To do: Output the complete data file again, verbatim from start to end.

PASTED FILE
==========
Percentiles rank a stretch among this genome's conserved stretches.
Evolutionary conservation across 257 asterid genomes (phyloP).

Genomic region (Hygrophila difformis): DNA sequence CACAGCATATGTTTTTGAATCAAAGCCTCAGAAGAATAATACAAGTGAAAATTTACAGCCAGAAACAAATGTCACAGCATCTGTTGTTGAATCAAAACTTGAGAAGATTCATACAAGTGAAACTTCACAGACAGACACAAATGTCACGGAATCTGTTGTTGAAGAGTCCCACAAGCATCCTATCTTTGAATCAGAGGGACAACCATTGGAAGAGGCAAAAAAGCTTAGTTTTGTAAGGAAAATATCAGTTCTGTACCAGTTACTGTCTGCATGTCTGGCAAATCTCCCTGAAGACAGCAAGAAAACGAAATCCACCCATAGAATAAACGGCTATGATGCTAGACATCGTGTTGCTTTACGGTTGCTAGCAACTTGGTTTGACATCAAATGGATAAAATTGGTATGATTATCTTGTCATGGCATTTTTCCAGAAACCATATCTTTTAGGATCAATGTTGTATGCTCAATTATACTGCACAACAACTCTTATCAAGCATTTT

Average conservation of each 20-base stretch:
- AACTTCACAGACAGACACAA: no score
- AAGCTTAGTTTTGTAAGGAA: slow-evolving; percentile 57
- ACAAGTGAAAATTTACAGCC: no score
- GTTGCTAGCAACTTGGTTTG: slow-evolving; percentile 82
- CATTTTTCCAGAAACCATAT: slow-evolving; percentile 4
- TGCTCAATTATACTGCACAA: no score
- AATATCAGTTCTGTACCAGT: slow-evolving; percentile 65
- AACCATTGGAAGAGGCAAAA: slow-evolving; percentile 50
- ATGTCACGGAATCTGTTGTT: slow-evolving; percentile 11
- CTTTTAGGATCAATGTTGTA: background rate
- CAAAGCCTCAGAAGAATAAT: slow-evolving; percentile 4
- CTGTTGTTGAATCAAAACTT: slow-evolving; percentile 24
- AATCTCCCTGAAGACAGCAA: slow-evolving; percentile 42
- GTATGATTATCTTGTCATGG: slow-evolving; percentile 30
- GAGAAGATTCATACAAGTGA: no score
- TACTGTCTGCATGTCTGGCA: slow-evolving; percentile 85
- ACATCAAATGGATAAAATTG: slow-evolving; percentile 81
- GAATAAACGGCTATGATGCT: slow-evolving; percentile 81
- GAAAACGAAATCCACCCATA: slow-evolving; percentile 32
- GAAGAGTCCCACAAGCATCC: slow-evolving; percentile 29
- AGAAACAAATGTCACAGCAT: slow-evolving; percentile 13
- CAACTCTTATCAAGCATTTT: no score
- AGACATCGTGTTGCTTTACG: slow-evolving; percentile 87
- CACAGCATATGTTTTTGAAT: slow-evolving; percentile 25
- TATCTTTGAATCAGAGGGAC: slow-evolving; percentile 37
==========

Percentiles rank a stretch among this genome's conserved stretches.
Evolutionary conservation across 257 asterid genomes (phyloP).

Genomic region (Hygrophila difformis): DNA sequence CACAGCATATGTTTTTGAATCAAAGCCTCAGAAGAATAATACAAGTGAAAATTTACAGCCAGAAACAAATGTCACAGCATCTGTTGTTGAATCAAAACTTGAGAAGATTCATACAAGTGAAACTTCACAGACAGACACAAATGTCACGGAATCTGTTGTTGAAGAGTCCCACAAGCATCCTATCTTTGAATCAGAGGGACAACCATTGGAAGAGGCAAAAAAGCTTAGTTTTGTAAGGAAAATATCAGTTCTGTACCAGTTACTGTCTGCATGTCTGGCAAATCTCCCTGAAGACAGCAAGAAAACGAAATCCACCCATAGAATAAACGGCTATGATGCTAGACATCGTGTTGCTTTACGGTTGCTAGCAACTTGGTTTGACATCAAATGGATAAAATTGGTATGATTATCTTGTCATGGCATTTTTCCAGAAACCATATCTTTTAGGATCAATGTTGTATGCTCAATTATACTGCACAACAACTCTTATCAAGCATTTT

Average conservation of each 20-base stretch:
- AACTTCACAGACAGACACAA: no score
- AAGCTTAGTTTTGTAAGGAA: slow-evolving; percentile 57
- ACAAGTGAAAATTTACAGCC: no score
- GTTGCTAGCAACTTGGTTTG: slow-evolving; percentile 82
- CATTTTTCCAGAAACCATAT: slow-evolving; percentile 4
- TGCTCAATTATACTGCACAA: no score
- AATATCAGTTCTGTACCAGT: slow-evolving; percentile 65
- AACCATTGGAAGAGGCAAAA: slow-evolving; percentile 50
- ATGTCACGGAATCTGTTGTT: slow-evolving; percentile 11
- CTTTTAGGATCAATGTTGTA: background rate
- CAAAGCCTCAGAAGAATAAT: slow-evolving; percentile 4
- CTGTTGTTGAATCAAAACTT: slow-evolving; percentile 24
- AATCTCCCTGAAGACAGCAA: slow-evolving; percentile 42
- GTATGATTATCTTGTCATGG: slow-evolving; percentile 30
- GAGAAGATTCATACAAGTGA: no score
- TACTGTCTGCATGTCTGGCA: slow-evolving; percentile 85
- ACATCAAATGGATAAAATTG: slow-evolving; percentile 81
- GAATAAACGGCTATGATGCT: slow-evolving; percentile 81
- GAAAACGAAATCCACCCATA: slow-evolving; percentile 32
- GAAGAGTCCCACAAGCATCC: slow-evolving; percentile 29
- AGAAACAAATGTCACAGCAT: slow-evolving; percentile 13
- CAACTCTTATCAAGCATTTT: no score
- AGACATCGTGTTGCTTTACG: slow-evolving; percentile 87
- CACAGCATATGTTTTTGAAT: slow-evolving; percentile 25
- TATCTTTGAATCAGAGGGAC: slow-evolving; percentile 37